Kohelet Yeshiva High School Makes Face Shields for Health Care Workers

A 3D printer used to make the face shields
A 3D printer used to make the face shields (Courtesy of Rabbi Dr. Gil S. Perl)

Before the coronavirus outbreak, Kohelet Yeshiva High School art teacher Daniel Ostrov was using the Merion Station school’s 3D printer and laser cutter to teach his students to make simple household objects like cups and plates.

Now, he is using it to make face shields — acrylic screen barriers held in place with headbands and to cover the whole face and protect wearers from coronavirus.

“The face shield is not going to protect you from everything, but it will protect people’s eyes,” he said. “It can also be worn with a face mask to protect the mouth and nose.”

Kohelet Yeshiva’s COVID-19 Face Shield Project is using equipment from the school’s Fabrication Laboratory to create face shields to donate to medical professionals on the front lines of the coronavirus pandemic. The initiative is spearheaded by High School Science Department Chair Diane Weintraub, Head of School Dr. Rabbi Gil S. Perl and Ostrov and his wife, Stephanie Cole.

The effort, which has been covered by KYW Newsradio, all started when Weintraub found an open source face shield design released by the company Prusa3D in a Google group. She forwarded it to Ostrov and Perl.

“I suggested it would be a nice project, since it really speaks to our mission,” she said.

Ostrov and Perl created the first prototype on March 22. However, they were missing a crucial material: buttonhole elastic for the headbands.

“I posted online that we were doing this and this was the one product we needed — it was absolutely amazing what happened in the next two hours,” Perl said. “People were posting and reposting in WhatsApp chats and Instagram. People were leaving bags for me on their porch and I was going around town collecting from people. We had a grandmother who remembered seeing that material in the cloth diapers her children used 20 years ago and she started cutting them out to give to us.”

 Kohelet Yeshiva Head of School Rabbi Dr. Gil S. Perl delivers the first batch of face shields to Lankenau Medical Center.
Kohelet Yeshiva Head of School Rabbi Dr. Gil S. Perl delivers the first batch of face shields to Lankenau Medical Center. (Courtesy of Lankenau Medical Center)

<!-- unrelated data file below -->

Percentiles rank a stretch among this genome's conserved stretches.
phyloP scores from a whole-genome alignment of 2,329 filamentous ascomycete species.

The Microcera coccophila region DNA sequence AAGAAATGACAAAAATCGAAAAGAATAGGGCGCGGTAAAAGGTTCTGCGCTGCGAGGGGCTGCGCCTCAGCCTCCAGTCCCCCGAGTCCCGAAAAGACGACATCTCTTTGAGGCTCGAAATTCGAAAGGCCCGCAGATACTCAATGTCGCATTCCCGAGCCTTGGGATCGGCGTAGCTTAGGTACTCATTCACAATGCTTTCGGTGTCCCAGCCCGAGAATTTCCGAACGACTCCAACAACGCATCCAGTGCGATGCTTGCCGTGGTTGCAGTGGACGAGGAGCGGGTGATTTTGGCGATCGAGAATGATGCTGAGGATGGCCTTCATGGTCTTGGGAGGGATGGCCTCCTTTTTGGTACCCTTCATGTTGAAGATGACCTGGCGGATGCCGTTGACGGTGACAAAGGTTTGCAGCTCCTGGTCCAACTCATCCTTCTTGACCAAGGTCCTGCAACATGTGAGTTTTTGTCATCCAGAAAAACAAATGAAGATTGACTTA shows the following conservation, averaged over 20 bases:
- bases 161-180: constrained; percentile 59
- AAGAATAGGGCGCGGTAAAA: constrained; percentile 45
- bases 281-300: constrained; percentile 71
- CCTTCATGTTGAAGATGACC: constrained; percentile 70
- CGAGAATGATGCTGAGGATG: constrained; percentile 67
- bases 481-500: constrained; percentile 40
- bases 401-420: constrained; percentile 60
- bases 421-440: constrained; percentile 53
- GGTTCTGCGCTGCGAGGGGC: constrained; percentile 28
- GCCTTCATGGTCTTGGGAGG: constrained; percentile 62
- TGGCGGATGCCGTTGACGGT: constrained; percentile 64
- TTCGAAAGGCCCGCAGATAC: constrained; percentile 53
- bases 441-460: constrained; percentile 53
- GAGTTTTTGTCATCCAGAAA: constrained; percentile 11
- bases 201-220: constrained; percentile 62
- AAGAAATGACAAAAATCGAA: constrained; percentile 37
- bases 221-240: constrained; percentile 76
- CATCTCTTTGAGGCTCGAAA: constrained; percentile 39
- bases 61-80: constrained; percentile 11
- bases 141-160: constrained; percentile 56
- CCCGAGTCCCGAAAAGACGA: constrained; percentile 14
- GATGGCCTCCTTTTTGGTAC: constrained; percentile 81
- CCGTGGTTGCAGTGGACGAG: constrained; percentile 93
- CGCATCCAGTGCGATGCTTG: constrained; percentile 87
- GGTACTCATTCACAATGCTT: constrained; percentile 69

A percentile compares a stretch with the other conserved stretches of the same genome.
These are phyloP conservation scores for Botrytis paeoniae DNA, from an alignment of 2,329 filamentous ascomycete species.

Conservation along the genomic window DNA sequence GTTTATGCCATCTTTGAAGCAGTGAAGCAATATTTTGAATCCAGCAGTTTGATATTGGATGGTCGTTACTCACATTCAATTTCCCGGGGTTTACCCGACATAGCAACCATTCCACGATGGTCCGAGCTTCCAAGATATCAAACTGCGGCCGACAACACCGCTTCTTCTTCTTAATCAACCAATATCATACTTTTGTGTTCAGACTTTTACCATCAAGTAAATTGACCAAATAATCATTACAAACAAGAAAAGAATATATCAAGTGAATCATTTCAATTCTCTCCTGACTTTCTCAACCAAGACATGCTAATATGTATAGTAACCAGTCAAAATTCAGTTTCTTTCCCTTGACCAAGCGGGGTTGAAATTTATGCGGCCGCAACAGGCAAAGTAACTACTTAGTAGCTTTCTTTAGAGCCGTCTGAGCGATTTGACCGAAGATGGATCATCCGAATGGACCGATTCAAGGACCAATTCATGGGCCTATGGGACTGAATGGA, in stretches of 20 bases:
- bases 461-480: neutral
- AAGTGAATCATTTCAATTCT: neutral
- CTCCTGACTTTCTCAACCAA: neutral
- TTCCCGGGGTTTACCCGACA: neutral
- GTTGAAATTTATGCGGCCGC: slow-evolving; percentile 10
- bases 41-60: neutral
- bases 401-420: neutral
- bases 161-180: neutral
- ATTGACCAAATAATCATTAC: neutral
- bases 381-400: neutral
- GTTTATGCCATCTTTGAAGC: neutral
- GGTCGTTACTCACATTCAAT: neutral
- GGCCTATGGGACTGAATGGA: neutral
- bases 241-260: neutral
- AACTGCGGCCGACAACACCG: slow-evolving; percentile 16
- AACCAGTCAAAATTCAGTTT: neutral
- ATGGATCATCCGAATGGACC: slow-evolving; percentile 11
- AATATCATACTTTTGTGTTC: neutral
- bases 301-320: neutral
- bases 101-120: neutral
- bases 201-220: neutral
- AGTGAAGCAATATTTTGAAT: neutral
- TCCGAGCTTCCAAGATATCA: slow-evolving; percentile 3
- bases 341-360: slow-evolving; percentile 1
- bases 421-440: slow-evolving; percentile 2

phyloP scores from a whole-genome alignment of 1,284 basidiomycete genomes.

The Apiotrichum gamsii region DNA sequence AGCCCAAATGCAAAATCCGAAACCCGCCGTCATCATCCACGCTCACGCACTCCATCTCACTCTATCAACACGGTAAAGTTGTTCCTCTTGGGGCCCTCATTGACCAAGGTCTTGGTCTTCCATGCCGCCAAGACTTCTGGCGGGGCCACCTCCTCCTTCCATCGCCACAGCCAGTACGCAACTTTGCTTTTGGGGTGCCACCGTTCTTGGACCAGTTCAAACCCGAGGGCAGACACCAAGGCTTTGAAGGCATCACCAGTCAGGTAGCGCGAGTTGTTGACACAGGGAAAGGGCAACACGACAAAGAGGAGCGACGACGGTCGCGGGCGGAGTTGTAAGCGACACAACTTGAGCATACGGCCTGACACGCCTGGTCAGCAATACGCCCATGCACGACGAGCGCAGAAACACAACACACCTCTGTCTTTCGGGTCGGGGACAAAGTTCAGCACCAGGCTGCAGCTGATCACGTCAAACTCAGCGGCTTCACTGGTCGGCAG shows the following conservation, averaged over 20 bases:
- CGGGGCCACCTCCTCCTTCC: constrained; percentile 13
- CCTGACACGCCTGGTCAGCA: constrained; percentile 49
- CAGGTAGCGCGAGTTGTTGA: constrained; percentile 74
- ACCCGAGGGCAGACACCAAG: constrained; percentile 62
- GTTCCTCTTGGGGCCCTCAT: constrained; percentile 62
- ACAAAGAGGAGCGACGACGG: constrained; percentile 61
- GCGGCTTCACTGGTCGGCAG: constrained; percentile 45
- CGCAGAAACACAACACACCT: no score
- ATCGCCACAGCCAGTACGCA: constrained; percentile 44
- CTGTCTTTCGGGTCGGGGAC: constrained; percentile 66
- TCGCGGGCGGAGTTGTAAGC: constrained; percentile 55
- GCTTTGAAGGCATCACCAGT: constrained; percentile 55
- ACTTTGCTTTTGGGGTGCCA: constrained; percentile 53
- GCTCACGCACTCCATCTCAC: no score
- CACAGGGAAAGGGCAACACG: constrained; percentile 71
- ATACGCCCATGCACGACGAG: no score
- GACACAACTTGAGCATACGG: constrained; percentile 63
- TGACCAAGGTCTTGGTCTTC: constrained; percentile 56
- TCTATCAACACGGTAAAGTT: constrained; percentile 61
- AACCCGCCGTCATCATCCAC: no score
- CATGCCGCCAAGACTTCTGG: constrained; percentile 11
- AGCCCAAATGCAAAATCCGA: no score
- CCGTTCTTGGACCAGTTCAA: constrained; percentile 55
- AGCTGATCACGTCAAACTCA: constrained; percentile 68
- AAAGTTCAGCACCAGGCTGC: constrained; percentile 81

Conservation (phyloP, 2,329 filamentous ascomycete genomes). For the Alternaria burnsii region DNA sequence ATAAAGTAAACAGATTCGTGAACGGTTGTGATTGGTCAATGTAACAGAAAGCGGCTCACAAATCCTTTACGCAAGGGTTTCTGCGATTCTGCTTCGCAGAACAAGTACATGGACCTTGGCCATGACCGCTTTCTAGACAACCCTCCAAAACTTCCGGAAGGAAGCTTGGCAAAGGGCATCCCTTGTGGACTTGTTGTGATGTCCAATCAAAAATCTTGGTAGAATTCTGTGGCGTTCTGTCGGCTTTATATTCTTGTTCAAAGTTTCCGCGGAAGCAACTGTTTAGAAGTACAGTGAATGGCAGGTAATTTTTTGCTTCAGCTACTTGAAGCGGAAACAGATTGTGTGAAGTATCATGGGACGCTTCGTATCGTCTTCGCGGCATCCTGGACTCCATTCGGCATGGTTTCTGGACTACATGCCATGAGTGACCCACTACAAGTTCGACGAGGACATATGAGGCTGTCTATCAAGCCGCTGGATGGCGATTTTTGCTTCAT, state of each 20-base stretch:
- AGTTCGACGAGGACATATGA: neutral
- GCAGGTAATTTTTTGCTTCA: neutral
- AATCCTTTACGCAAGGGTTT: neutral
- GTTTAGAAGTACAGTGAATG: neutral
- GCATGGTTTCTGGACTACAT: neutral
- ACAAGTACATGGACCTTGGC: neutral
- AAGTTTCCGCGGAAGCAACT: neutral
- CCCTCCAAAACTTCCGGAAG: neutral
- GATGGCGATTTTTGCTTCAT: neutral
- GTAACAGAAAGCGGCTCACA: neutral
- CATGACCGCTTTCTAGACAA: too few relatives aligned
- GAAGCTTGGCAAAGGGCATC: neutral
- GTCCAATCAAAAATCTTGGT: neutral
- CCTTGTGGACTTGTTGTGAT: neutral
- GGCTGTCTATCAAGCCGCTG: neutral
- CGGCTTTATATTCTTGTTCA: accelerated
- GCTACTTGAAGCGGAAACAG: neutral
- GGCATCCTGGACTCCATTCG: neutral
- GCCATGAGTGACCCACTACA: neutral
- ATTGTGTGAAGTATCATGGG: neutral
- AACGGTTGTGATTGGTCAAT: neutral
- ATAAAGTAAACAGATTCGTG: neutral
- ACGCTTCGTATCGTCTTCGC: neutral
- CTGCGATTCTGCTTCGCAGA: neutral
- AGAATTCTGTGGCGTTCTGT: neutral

According to Perl, the prototype was approved by the infectious diseases prevention team at Lankenau Medical Center on March 24. The staff began fielding requests from doctors and nurses once word of the project spread on social media.

The first face shields went to members of the Kohelet community who were first responders or who worked in medical fields. Demand has been high.

“Our first real demand came from people in New York because the situation is really scary and sad there,” Weintraub said. “We have been sending some to New York, but until we can scale up our production, we want to focus on serving the Philadelphia community.”

The first prototypes took a long time to manufacture, Ostrov explained. While the acrylic sheet component could be produced quickly using a laser cutter, the plastic headbands had to be 3D printed, a much slower process.

He could make a maximum of 32 a day using this design, and has since pivoted to using another model that can be made entirely from laser-cut acrylic. According to Perl, that prototype was approved by Lankenau on March 27 and will increase production tenfold.

“I could make them 24/7 as fast as I possibly can and I wouldn’t be able to keep up with the demand,” Ostrov said.

Members of the Kohelet Yeshiva community who work in medical fields are experiencing the impact of the COVID-19 pandemic at their jobs.

“It’s created a lot more anxiety on the part of the patients and doctors,” said Nachum Stollman, a vice president on Kohelet Yeshiva’s board of directors and a radiologist at Main Line Health System. “Time between examinations has increased to allow for more thorough cleaning between patients. We’re trying not to have too many patients in the waiting area for social distancing.”

“It’s incredible to be part of a school and volunteer for a place like this — which I do because my kids go here and it’s an amazing institution — and for it to have this impact on my professional life,” said Stollman, who has already given face shields to some people at his workplace.

Perl said the project benefits students as well, even if they aren’t making the masks.

“This project aligns with our mission to give back to the community. Our kids are not involved directly, but they are watching,” he said. “And the best teaching method is to lead by example.”

The school is actively seeking donations to cover the costs of face shield production. Those interested in donating money or materials, such as 12-inch strips of buttonhole elastic, can do so at koheletyeshiva.org/faceshields.

spanzer@jewishexponent.com; 215-832-0729

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